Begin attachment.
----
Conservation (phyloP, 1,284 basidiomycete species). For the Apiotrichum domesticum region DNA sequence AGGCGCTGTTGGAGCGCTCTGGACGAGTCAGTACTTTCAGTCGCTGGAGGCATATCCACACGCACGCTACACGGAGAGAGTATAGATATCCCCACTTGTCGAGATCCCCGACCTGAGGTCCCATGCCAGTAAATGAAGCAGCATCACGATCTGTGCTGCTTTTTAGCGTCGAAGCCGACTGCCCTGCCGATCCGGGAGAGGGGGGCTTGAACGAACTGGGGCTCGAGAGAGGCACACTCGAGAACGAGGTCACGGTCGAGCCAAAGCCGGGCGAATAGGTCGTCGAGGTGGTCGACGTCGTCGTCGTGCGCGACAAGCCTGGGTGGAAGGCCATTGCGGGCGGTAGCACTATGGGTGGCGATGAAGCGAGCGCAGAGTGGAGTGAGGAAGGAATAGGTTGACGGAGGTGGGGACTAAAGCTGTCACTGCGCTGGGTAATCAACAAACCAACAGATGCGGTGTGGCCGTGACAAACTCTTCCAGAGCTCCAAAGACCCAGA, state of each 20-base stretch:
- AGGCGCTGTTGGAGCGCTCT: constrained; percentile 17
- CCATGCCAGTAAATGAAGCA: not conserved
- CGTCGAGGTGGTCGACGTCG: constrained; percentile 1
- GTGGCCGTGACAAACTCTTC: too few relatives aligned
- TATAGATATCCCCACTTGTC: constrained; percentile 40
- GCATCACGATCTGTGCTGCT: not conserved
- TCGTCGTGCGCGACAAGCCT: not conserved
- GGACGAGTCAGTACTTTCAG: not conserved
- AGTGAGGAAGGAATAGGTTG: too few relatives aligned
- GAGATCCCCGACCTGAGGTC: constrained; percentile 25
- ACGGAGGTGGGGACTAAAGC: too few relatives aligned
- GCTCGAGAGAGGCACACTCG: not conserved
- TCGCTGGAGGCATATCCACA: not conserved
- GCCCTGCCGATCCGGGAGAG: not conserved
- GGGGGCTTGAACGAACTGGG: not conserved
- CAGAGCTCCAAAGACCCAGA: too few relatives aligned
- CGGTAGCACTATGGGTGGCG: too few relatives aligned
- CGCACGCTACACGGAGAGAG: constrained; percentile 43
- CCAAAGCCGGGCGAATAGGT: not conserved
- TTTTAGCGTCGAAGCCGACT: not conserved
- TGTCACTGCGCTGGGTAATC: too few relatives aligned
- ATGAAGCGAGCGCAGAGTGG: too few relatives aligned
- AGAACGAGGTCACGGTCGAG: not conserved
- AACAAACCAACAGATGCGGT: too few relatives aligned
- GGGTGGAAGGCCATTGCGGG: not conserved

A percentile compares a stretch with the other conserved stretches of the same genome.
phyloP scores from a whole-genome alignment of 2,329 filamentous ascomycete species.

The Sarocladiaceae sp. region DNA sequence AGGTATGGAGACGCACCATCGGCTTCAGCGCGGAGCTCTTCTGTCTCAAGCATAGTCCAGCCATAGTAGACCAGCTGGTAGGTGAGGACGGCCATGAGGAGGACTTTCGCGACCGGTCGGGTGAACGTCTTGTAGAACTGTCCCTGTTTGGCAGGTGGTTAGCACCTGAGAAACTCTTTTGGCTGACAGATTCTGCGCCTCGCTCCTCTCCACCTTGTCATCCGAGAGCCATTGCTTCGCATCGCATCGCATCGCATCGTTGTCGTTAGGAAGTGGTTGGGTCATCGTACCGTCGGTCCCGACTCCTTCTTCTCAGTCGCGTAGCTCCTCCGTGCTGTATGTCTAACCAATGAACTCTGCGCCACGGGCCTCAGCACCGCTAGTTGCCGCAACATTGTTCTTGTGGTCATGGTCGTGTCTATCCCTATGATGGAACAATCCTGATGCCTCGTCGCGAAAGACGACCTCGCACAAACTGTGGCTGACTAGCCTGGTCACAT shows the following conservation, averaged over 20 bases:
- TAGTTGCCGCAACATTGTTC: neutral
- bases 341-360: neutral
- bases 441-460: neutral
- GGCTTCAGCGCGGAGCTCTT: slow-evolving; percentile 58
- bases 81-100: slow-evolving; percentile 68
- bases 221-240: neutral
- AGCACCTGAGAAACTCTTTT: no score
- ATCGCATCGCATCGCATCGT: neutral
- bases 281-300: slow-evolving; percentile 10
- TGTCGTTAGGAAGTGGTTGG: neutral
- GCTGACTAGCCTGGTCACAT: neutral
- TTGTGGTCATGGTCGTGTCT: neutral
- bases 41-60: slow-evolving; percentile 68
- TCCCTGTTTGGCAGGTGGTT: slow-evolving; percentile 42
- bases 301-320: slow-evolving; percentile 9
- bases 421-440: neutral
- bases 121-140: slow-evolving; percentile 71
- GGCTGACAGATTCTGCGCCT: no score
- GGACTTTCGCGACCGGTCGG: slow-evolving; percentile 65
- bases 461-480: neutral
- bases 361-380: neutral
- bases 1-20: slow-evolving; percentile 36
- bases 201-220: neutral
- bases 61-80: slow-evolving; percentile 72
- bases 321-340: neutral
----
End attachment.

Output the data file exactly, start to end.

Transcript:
Conservation (phyloP, 1,284 basidiomycete species). For the Apiotrichum domesticum region DNA sequence AGGCGCTGTTGGAGCGCTCTGGACGAGTCAGTACTTTCAGTCGCTGGAGGCATATCCACACGCACGCTACACGGAGAGAGTATAGATATCCCCACTTGTCGAGATCCCCGACCTGAGGTCCCATGCCAGTAAATGAAGCAGCATCACGATCTGTGCTGCTTTTTAGCGTCGAAGCCGACTGCCCTGCCGATCCGGGAGAGGGGGGCTTGAACGAACTGGGGCTCGAGAGAGGCACACTCGAGAACGAGGTCACGGTCGAGCCAAAGCCGGGCGAATAGGTCGTCGAGGTGGTCGACGTCGTCGTCGTGCGCGACAAGCCTGGGTGGAAGGCCATTGCGGGCGGTAGCACTATGGGTGGCGATGAAGCGAGCGCAGAGTGGAGTGAGGAAGGAATAGGTTGACGGAGGTGGGGACTAAAGCTGTCACTGCGCTGGGTAATCAACAAACCAACAGATGCGGTGTGGCCGTGACAAACTCTTCCAGAGCTCCAAAGACCCAGA, state of each 20-base stretch:
- AGGCGCTGTTGGAGCGCTCT: constrained; percentile 17
- CCATGCCAGTAAATGAAGCA: not conserved
- CGTCGAGGTGGTCGACGTCG: constrained; percentile 1
- GTGGCCGTGACAAACTCTTC: too few relatives aligned
- TATAGATATCCCCACTTGTC: constrained; percentile 40
- GCATCACGATCTGTGCTGCT: not conserved
- TCGTCGTGCGCGACAAGCCT: not conserved
- GGACGAGTCAGTACTTTCAG: not conserved
- AGTGAGGAAGGAATAGGTTG: too few relatives aligned
- GAGATCCCCGACCTGAGGTC: constrained; percentile 25
- ACGGAGGTGGGGACTAAAGC: too few relatives aligned
- GCTCGAGAGAGGCACACTCG: not conserved
- TCGCTGGAGGCATATCCACA: not conserved
- GCCCTGCCGATCCGGGAGAG: not conserved
- GGGGGCTTGAACGAACTGGG: not conserved
- CAGAGCTCCAAAGACCCAGA: too few relatives aligned
- CGGTAGCACTATGGGTGGCG: too few relatives aligned
- CGCACGCTACACGGAGAGAG: constrained; percentile 43
- CCAAAGCCGGGCGAATAGGT: not conserved
- TTTTAGCGTCGAAGCCGACT: not conserved
- TGTCACTGCGCTGGGTAATC: too few relatives aligned
- ATGAAGCGAGCGCAGAGTGG: too few relatives aligned
- AGAACGAGGTCACGGTCGAG: not conserved
- AACAAACCAACAGATGCGGT: too few relatives aligned
- GGGTGGAAGGCCATTGCGGG: not conserved

A percentile compares a stretch with the other conserved stretches of the same genome.
phyloP scores from a whole-genome alignment of 2,329 filamentous ascomycete species.

The Sarocladiaceae sp. region DNA sequence AGGTATGGAGACGCACCATCGGCTTCAGCGCGGAGCTCTTCTGTCTCAAGCATAGTCCAGCCATAGTAGACCAGCTGGTAGGTGAGGACGGCCATGAGGAGGACTTTCGCGACCGGTCGGGTGAACGTCTTGTAGAACTGTCCCTGTTTGGCAGGTGGTTAGCACCTGAGAAACTCTTTTGGCTGACAGATTCTGCGCCTCGCTCCTCTCCACCTTGTCATCCGAGAGCCATTGCTTCGCATCGCATCGCATCGCATCGTTGTCGTTAGGAAGTGGTTGGGTCATCGTACCGTCGGTCCCGACTCCTTCTTCTCAGTCGCGTAGCTCCTCCGTGCTGTATGTCTAACCAATGAACTCTGCGCCACGGGCCTCAGCACCGCTAGTTGCCGCAACATTGTTCTTGTGGTCATGGTCGTGTCTATCCCTATGATGGAACAATCCTGATGCCTCGTCGCGAAAGACGACCTCGCACAAACTGTGGCTGACTAGCCTGGTCACAT shows the following conservation, averaged over 20 bases:
- TAGTTGCCGCAACATTGTTC: neutral
- bases 341-360: neutral
- bases 441-460: neutral
- GGCTTCAGCGCGGAGCTCTT: slow-evolving; percentile 58
- bases 81-100: slow-evolving; percentile 68
- bases 221-240: neutral
- AGCACCTGAGAAACTCTTTT: no score
- ATCGCATCGCATCGCATCGT: neutral
- bases 281-300: slow-evolving; percentile 10
- TGTCGTTAGGAAGTGGTTGG: neutral
- GCTGACTAGCCTGGTCACAT: neutral
- TTGTGGTCATGGTCGTGTCT: neutral
- bases 41-60: slow-evolving; percentile 68
- TCCCTGTTTGGCAGGTGGTT: slow-evolving; percentile 42
- bases 301-320: slow-evolving; percentile 9
- bases 421-440: neutral
- bases 121-140: slow-evolving; percentile 71
- GGCTGACAGATTCTGCGCCT: no score
- GGACTTTCGCGACCGGTCGG: slow-evolving; percentile 65
- bases 461-480: neutral
- bases 361-380: neutral
- bases 1-20: slow-evolving; percentile 36
- bases 201-220: neutral
- bases 61-80: slow-evolving; percentile 72
- bases 321-340: neutral